First one, then two, flittering decoratively around the lamp in the kitchen. They had tiny, translucent wings the color of sand. Each one no heavier, it would seem, than a single grain. The boy moved to the kitchen window to look outside, drawn by some activity in the darkness of a hot, summery night in New Orleans. The neighbor’s security light shone, surrounded by bugs. Our window, too, had drawn an unusual number of insects. They pressed and beat against the pane, drawn by the light.
It was time for bed. We coaxed the boy, age two, away from the window. My daughter, six, began the pre-bedtime evasive action. My wife went up first with the boy; I lagged behind with the girl, putting off that moment of sharpness and anger which is usually required to get her upstairs. Then we heard screams. We both ran up the stairs.
My wife stood beneath the chandelier at the top of the stairs waving her hands at the trembling chiffon-like cloud of tiny fluttering insects. For a split second they almost seemed decorative, but their sheer buggy numbers were alarming. My wife was shouting. The words “infested,” and “invasion,” came tumbling forth. Voices were raised, then raised further. My family responded to the crisis in our special way–my wife got loudly upset and I loudly told my wife to calm down; my daughter joined the fray, jumping and shouting a barrage of semi-nonsensical exclamations which, as far as I can tell, derived both from a terror at the upset parents and a delight in the same, with an added dollop of pleasure in the chaos, her middle name.
My son, the most level headed person in the family, looked at the bugs, reasonably exclaimed, “bugs!” and then took a few steps down the stairs before turning to regard the whole scene with an implacable expression tinged with a look that seemed to ask, “What in the world have I gotten myself into?
Then we turned on the light in one of the bedrooms and saw that it, too, was filled with the bugs. We were in a Hitchcock movie: the innocent, domestic facade with its hint of foreshadowing, in the form of those three flies around the lamp; the excruciating obliviousness of the family as they wade into peril. Then, a woman’s screams. Then a man’s. The kid’s screams were our innovation.
After a few minutes of my yelling, “Just be quiet so I can think!” I concluded I had no idea what to do and I started madly clapping into the cloud of bugs.
“Get the vacuum!” my wife yelled.
“Ok!” I said, relieved to no longer have to clap ridiculously into the chandelier.
We have a very good vacuum–a hepa-vac made by Nikro Industries. It cost over five hundred dollars. It’s a monster. And by design everything that goes in, including tiny particles and also, by extension, tiny bugs, stays in. The boy and the wife retreated to the relative safety of downstairs. But my daughter wanted to stay with me on the front lines.
I fired up the engine, a fearsom sound, like a plane taking off, and began to wave the hose around near the light. My daughter danced and leapt and yelled over the sound of the vacuum, instructing me to go after this or that bug like some mad, mostly nude artlilery commander. She was ecstatic.
It’s not such a leap to refer to artillery –these were formosan termites (I now know), and they arrived in New orleans shortly after World War II, burrowed into shipping containers that originated in the Far East. Every spring they move through New Orleans in massive swarms, grouping around street lamps and homes with their lights on. It turns out everyone in New Orleans knows this, and knows to turn off all the lights in their house. Now we do, too. At the time, though, it was panic and battle and the roar of the vacuum and my daughter leaping around pointing wildly.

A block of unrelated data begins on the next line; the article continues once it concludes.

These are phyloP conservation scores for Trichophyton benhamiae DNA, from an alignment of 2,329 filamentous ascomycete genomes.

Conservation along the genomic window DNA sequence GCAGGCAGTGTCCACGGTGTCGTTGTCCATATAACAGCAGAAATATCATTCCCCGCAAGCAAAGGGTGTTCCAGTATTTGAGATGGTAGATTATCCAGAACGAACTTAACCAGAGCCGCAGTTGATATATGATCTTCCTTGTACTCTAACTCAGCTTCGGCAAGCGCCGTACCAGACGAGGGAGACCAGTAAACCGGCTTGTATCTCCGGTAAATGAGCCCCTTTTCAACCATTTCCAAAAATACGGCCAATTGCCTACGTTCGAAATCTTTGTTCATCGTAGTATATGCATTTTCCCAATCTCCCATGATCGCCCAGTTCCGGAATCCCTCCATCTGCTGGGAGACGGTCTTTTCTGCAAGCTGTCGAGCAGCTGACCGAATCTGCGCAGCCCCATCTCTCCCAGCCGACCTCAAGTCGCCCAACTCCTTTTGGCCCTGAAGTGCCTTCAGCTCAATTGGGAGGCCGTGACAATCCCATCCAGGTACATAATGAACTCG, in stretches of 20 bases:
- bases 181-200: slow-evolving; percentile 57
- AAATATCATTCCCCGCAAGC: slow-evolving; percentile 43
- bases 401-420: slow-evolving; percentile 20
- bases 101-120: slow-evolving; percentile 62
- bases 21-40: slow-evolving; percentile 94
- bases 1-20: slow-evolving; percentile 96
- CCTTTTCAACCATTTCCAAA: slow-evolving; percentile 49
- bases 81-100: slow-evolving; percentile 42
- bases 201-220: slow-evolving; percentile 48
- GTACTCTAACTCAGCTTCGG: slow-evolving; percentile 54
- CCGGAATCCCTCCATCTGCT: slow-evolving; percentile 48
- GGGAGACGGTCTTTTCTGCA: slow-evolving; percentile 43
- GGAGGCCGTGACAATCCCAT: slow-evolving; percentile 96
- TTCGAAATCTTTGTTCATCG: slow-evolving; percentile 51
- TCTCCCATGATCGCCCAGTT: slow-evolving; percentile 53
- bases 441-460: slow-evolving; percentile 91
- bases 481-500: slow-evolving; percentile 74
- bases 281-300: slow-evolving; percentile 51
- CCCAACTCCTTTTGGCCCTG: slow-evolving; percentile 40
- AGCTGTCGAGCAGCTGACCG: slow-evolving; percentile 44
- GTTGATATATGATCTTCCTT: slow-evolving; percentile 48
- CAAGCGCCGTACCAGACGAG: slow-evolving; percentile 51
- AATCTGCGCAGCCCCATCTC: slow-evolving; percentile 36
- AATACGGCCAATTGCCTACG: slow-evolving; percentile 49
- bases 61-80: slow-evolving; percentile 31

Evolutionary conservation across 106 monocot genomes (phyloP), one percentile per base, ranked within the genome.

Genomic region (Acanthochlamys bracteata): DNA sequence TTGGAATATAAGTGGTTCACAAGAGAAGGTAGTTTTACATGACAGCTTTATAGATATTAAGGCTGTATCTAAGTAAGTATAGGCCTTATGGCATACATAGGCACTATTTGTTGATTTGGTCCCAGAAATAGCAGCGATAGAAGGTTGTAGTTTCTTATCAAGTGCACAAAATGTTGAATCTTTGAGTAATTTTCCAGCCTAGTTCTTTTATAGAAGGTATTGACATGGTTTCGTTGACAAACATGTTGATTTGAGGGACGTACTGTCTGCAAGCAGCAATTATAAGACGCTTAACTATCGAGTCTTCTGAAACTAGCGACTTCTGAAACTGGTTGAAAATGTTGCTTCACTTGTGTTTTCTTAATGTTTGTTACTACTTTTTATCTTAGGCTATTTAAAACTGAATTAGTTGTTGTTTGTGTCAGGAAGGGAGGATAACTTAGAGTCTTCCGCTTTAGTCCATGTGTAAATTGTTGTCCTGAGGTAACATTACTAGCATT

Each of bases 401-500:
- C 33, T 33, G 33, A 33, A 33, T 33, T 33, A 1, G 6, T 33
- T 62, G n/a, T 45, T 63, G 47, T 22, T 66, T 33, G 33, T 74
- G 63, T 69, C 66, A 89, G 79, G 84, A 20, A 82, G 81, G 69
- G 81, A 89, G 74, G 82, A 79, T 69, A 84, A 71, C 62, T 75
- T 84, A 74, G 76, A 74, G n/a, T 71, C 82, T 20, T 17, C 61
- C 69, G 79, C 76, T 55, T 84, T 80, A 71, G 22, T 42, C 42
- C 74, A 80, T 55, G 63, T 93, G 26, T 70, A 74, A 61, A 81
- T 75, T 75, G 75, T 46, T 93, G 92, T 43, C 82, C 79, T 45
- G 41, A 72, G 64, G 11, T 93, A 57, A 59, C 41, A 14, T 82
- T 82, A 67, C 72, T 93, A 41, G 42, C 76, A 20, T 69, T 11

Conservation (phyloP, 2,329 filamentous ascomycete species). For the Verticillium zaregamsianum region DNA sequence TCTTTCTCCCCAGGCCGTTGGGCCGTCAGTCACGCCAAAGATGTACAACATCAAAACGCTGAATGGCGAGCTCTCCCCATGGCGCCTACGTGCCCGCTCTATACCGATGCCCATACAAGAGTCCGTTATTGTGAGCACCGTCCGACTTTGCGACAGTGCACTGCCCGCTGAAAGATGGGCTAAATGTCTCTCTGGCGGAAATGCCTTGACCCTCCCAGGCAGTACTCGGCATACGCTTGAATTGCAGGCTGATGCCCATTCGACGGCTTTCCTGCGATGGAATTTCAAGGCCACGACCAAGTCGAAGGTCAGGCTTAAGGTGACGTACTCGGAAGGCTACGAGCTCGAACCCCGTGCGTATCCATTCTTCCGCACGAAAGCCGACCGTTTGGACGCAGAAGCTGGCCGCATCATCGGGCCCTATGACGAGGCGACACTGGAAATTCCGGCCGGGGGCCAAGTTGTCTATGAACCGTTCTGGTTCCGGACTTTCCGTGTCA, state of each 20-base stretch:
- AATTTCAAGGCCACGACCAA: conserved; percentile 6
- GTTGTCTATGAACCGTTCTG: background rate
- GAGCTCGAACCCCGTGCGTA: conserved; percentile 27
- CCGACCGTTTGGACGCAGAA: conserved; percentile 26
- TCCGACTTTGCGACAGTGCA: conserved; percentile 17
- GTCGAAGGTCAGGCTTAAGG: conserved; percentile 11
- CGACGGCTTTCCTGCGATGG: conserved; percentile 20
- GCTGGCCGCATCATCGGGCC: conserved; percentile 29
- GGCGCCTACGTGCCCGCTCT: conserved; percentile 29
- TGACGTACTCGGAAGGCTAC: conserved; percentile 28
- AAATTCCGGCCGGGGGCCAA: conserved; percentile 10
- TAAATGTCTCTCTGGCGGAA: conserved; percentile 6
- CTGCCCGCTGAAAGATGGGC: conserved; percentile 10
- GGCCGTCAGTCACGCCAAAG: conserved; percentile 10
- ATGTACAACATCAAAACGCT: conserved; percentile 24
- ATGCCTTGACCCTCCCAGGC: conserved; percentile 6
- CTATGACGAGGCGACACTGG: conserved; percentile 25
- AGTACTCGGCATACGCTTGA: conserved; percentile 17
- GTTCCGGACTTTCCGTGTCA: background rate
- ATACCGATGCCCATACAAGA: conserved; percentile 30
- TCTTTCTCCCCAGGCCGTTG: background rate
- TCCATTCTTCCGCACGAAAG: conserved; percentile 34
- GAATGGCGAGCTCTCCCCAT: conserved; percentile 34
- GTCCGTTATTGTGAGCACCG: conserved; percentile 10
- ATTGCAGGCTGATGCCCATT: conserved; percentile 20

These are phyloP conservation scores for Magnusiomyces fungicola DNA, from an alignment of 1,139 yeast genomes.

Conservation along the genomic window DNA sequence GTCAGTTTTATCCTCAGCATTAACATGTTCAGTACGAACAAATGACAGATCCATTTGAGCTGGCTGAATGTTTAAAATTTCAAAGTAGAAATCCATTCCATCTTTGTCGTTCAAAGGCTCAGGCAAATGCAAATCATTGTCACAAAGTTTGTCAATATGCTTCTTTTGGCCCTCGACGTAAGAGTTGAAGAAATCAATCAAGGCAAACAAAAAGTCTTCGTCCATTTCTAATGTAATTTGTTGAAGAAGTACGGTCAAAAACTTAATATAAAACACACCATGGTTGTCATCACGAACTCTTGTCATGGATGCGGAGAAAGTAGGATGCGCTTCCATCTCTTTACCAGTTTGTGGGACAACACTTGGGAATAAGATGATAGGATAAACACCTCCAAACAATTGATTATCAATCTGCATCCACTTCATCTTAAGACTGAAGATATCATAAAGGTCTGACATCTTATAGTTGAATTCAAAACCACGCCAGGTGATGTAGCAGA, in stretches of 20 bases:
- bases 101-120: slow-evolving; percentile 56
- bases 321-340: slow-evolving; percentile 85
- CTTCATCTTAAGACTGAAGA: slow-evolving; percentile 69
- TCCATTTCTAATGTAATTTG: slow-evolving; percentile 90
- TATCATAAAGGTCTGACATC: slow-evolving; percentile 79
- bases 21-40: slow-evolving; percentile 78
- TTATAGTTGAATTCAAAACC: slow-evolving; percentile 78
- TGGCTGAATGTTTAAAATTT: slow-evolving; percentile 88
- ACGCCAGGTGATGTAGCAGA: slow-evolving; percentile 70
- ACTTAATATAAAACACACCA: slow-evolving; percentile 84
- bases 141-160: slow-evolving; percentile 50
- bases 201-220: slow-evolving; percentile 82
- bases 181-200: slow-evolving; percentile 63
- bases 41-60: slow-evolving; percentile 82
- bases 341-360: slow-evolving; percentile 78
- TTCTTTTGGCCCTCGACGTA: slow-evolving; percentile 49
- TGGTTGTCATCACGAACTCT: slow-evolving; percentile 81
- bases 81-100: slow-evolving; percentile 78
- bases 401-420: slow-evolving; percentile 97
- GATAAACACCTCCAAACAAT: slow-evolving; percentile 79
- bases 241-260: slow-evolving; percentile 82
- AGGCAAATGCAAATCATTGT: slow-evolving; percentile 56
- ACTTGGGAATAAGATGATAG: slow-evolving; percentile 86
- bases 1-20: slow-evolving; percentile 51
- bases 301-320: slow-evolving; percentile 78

Amazingly, it worked. Their numbers thinned. Soon we were able to go after the holdouts individually. It was almost poignant to see their flight path suddenly go into a tailspin in the moment before they vanished into the vacuum tube.
We went through the whole house vanquishing the holdouts, double checking our work. We turned off every light in the house and then went room to room, flicking them back on, a surprise attack.
In the end we sat quietly for a couple of minutes to savor our victory. Then me and Evangeline resumed the nighttime ritual of the past week, which is to sit on the floor of her room and do a jigsaw puzzle together. I had never cared much for jigsaw puzzles but now I think they are the greatest thing.
She is very good at them and claims that in school she is known as “The Puzzle Master.”
The first couple of nights we did an easy one, but the previous night we ha struggled through a very complex map of the world. We finished it. Now, on the second night, and more familiar with the puzzle, some other layer was in play– I didn’t want to get too ahead of her; I wanted her to figure it out on her own . I held back. She in turn was almost reluctant to make too much progress.
It took a minute before the teamwork of the war on the termites adjusted to the pace of working on the puzzle. Once or twice I put a piece near her that was the right piece for the spot we were working on. She picked it up, held it above the spot where it belonged, and, maybe in protest against my act of charity, put it aside. When we got to the end she waited a long time before she fit the last piece in.
She looked at me in provocation, or expectation, an interesting moment of suspense–would she finish the puzzle, or prolong the night by depriving herself of a triumph?. I kept quiet. She put the piece in its place. The world was complete. For the second time that night we gave each other high fives, celebrated our success, and turned out the lights.